Through special events, government protests, and other news, the world now recognizes the Internet as a valuable medium for getting important messages to the masses. The simplicity of sharing on the Web combined with its viral nature makes it very easy for stories to get really big, really fast.
A perfect example of this happening is the story of a 9-year-old autistic boy from Kentucky that was allegedly put into a bag for misbehaving. According to the boy's mother, Sandra Baker, the Mercer County Intermediate School called and said her son Christopher was "jumping off the walls" and that she needed to come and get him. When she arrived at the school, she found her son in the hallway in a bag.
"When I reached the end of his hallway, all I saw was this big green bag lying in the middle of the hall floor with the aide sitting beside of him," said Baker. "It wasn't just his body down in it and his head out, his whole body was down inside the bag."
After the local news outlets reported the story, Lydia Brown, an autistic college student at Georgetown University, saw it and created a petition on Change.org. The petition calls for the school to take action against the teacher involved as well as provide comprehensive training for all school personnel.
As an advocate for autistic individuals, Brown told us that she felt compelled to create the petition because what had happened to Christopher was "abuse and torture and wrong."
"It'd be wrong to do to anybody, not just to somebody who's autistic," she continued.
This move can largely be credited with online spread of this story. In just two days, the petition exceeded 10,000 signatures and began circulating all across the Web. Brown told us that the story started spreading through the autism community, then reached broader disability communities, and was eventually picked up by people who have no connections to autism or disabilities.
"By the time that this hit the national media, it had already been splashed all across the blogosphere," said Brown.
"When you hear that someone put a kid inside of a bag, that kind of makes people think, 'What just happened?' "So, I was not really surprised that that's how the story got out."
Baker told us that she did not expect it to go as far as it but said she was extremely thankful that it had.
"That just touches my heart to know that there are that many people who care," she said.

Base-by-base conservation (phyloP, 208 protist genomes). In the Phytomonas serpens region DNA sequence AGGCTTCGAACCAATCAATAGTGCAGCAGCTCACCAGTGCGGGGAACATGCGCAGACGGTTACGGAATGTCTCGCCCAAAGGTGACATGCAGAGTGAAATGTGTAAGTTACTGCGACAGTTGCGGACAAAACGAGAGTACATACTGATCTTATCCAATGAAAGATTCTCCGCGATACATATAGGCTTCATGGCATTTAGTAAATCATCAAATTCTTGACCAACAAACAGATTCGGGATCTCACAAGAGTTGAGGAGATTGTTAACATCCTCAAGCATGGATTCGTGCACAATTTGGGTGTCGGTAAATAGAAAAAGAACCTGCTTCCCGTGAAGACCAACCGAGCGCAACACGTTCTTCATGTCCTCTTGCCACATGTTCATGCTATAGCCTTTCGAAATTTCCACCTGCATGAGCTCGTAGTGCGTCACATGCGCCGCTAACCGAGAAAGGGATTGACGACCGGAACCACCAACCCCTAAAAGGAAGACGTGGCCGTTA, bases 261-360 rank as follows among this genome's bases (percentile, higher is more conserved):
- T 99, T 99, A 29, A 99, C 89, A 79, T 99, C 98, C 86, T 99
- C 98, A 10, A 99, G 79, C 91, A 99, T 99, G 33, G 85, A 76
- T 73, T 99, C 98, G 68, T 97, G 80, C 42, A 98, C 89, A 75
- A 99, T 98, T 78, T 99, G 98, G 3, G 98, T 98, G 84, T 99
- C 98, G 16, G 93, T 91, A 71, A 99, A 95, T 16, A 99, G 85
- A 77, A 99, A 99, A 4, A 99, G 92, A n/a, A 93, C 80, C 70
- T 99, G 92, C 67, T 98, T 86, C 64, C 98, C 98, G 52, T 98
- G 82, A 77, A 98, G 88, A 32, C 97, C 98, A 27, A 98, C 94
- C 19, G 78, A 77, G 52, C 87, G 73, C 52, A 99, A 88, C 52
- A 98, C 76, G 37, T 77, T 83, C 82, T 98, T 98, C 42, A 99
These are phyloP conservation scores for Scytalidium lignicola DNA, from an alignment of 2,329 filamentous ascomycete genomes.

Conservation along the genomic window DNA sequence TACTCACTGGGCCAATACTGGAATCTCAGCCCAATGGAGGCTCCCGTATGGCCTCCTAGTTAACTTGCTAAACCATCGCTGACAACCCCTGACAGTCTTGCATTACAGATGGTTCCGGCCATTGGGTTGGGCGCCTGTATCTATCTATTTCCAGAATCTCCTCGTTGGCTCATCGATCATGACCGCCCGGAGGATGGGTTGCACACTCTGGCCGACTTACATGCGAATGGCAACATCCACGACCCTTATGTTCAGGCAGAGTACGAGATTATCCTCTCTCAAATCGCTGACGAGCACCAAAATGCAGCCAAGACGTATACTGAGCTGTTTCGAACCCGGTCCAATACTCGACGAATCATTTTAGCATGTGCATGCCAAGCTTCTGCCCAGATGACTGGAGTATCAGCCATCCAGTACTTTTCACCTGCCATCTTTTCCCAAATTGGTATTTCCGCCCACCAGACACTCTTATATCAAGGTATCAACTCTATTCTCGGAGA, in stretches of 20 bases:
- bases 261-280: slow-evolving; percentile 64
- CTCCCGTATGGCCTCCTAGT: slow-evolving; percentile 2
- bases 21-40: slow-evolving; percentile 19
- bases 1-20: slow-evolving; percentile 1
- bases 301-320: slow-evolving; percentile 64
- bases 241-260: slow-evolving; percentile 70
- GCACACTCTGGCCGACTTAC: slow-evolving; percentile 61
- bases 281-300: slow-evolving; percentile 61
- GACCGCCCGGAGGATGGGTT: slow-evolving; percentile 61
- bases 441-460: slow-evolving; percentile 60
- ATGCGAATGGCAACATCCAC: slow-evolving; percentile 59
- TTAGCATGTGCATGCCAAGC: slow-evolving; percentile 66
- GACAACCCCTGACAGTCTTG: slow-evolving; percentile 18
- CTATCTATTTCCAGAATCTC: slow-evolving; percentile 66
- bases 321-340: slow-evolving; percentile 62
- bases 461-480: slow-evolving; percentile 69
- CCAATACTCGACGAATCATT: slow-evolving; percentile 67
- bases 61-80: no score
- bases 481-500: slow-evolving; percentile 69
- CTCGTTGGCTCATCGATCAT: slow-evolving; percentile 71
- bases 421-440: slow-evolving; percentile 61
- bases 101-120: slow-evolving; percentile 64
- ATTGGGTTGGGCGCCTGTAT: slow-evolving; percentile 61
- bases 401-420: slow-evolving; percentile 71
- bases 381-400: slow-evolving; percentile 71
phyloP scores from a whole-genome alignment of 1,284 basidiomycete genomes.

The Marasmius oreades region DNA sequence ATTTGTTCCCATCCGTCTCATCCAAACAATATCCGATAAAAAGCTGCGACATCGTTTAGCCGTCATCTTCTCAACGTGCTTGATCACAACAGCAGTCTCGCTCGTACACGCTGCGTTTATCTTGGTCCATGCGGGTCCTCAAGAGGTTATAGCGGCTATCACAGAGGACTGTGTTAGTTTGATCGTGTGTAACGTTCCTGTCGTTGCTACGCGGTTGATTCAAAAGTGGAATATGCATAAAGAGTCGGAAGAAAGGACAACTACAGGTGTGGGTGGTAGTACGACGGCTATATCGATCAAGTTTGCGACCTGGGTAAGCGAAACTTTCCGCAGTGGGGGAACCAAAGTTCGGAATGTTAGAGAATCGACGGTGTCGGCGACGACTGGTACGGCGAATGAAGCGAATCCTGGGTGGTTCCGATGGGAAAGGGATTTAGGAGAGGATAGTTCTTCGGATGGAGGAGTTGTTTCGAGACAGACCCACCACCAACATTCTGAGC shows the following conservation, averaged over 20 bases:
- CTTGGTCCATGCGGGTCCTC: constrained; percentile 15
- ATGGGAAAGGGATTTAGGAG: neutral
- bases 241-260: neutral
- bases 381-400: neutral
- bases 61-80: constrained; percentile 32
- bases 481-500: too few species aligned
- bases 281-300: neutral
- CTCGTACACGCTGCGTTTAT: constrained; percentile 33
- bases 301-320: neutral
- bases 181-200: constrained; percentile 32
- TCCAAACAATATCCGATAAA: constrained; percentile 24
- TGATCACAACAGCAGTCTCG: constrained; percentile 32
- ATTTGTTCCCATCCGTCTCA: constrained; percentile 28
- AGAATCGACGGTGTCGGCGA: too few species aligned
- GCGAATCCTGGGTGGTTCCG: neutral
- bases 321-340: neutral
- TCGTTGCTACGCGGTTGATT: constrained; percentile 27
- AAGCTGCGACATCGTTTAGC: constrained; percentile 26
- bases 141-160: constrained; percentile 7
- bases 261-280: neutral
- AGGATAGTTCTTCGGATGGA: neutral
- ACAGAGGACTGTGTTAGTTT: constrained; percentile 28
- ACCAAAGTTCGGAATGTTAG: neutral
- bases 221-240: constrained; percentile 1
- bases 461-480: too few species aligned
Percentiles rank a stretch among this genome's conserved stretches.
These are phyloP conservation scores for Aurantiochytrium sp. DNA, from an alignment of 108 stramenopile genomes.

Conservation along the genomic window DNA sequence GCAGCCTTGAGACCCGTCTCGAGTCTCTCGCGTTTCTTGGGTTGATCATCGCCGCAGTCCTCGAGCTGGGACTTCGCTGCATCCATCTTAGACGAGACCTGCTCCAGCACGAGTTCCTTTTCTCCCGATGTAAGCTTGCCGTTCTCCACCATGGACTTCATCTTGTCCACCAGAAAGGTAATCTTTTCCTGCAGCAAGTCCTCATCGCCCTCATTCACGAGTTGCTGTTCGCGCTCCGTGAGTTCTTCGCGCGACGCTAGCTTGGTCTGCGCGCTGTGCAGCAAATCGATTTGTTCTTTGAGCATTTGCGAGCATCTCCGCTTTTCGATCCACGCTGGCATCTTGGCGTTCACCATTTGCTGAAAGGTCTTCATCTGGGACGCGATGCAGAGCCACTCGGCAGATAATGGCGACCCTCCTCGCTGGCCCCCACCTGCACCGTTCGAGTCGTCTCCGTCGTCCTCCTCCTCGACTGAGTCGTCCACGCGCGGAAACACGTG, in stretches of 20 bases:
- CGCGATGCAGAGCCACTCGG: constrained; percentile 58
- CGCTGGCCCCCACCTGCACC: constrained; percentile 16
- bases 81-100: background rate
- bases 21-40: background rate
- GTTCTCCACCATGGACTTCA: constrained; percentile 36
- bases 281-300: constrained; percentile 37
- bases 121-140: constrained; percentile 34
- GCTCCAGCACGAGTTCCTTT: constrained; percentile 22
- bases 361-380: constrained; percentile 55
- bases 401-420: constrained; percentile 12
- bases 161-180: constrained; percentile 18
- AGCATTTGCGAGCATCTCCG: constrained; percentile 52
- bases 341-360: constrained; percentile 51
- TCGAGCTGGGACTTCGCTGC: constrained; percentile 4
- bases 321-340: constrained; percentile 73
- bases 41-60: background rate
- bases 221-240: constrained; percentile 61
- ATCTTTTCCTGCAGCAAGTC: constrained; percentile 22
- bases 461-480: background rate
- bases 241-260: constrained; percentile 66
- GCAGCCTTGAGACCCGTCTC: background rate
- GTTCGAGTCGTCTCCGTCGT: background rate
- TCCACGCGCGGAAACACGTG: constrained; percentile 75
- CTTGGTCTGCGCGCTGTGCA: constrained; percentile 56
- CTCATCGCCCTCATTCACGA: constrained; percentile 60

As fortunate as the spread of this story has been for Baker and Brown, the incident has also raised some controversy regarding the bag that was reportedly used. Some people from the autism community defend the school and the teacher's action saying that bags are often used in therapeutic treatment for autistic individuals.
These specific bags are called Abilitations BagOBalls and are filled with multi-sensory balls or other soft objects to encourage sensory integration. According to the product description, the BagOBalls is used in conjunction with "playtime or quiet time." However, according to what the school told Christopher's mother, he was put into the bag for misbehaving, which results in another point of contention with the case.
Amy Dawson, the Founder of the Autism Advocacy & Law Center, LLC, spoke with us and said that the use of seclusion or restraint could have a very harmful and negative impact on any child, but especially one with disabilities.
"The use of seclusion and restraint can really harm a child, any child, but especially a child who has autism and may not be able to communicate and explain to parents what has happened or even understand what is happening to him or her," she said.
She, instead, recommends a form of treatment called behavior analysis and said that roughly 48 percent of children that get this type of therapy will experience a "good degree of independence."
Even though there is some debate around the story, it is still gaining a lot of attention. The petition now has over 180K signatures and is continuing to make national headlines.
Last week, Sandra Baker presented the petition to the Mercer County Board of Education hoping to see the action taken, but nothing happened. The school board says it has concluded its investigation and is putting the incident behind it.
James Gallini, who is leading the legal team made up of The Gallini Group in Alabama and Chevalier Ginn Shirooni & Kruer in Kentucky, told us that they would soon be filing a complaint with the Kentucky Department of Education on behalf of Christopher. In a statement, they said:
"It is disheartening that the Mercer County Board of Education has shown little to no concern over this incident and has taken steps attempting to justify the events of December 14, 2011."
Gallini also asked that anyone who wants to help to contact their representatives and ask for the finalization of the Keep Students Safe Act.
Until the incident is resolved, Christopher's mother told us that she is not sending her son back to the school. He is currently being educated through homebound services from the Mercer County School district.